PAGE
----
'A Science of Design' is a Misled and Misleading Goal

Author Frederick P. Brooks

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Frederick P. Brooks

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Frederick P. Brooks. 'A Science of Design' is a Misled and Misleading Goal. In Perspectives Workshop: Science of Design: High-Impact Requirements for Software-Intensive Systems. Dagstuhl Seminar Proceedings, Volume 8412, pp. 1-7, Schloss Dagstuhl – Leibniz-Zentrum für Informatik (2009)


Simon, in advocating for a Science of Design, proposed a linear Rational Model of design as his science's central concept. Such a model occurs naturally to engineers. Indeed, it has been independently formally set forth several times: e.g., by Simon, by Paul and Beitz, and by Royce. Having a visual, geometric representation of a design process model is crucial, for designers are spatial thinkers. We most easily learn, think about, share, and talk in terms of a model with a clear geometric picture. But the linear, step-by-step Rational Model is misled in goal and approach. It does not accurately reflect what real designers do, nor what the best design thinkers identify as the essence of the design process. Science and design are fundamentally different activities. The goal of a Science of Design is also misleading. Its Rational Model leads to the too-early binding of requirements, leading in turn to bloated products and schedule/budget/performance disasters. The Rational Model has persisted in practice despite its inadequacies and plenty of cogent critiques. This is because builders and clients need contracts. Several alternative process models have been proposed. I find Boehm's Spiral Model the most promising. We also need to develop alternative contracting processes, perhaps adapting those from the building community.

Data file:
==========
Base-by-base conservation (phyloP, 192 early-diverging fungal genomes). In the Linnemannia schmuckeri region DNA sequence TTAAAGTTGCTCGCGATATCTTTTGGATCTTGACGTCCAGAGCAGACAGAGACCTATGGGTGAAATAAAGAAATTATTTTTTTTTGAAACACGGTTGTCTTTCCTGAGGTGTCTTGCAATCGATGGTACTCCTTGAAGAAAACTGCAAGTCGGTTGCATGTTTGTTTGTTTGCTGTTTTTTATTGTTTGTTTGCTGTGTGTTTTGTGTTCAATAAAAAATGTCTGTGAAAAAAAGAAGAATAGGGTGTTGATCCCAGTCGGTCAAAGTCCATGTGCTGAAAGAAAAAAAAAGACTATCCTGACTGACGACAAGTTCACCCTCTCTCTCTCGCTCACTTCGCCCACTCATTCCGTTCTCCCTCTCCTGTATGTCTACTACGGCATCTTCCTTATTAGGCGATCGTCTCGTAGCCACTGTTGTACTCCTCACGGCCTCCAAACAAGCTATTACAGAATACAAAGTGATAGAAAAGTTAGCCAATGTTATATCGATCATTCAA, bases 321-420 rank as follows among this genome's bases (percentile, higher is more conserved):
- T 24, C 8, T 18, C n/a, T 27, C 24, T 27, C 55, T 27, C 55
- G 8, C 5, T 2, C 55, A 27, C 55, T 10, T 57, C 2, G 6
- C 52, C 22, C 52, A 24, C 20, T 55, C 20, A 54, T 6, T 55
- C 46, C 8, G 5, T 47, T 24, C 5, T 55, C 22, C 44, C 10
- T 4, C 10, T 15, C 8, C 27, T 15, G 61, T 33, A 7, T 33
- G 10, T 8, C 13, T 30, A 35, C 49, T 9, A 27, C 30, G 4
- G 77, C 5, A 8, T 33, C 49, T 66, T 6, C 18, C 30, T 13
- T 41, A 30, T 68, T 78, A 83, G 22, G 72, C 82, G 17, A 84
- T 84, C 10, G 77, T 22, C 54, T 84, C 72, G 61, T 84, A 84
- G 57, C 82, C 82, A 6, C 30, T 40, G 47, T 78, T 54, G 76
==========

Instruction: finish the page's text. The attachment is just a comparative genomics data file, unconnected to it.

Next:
• Science of design
  • rational model
  • spiral model


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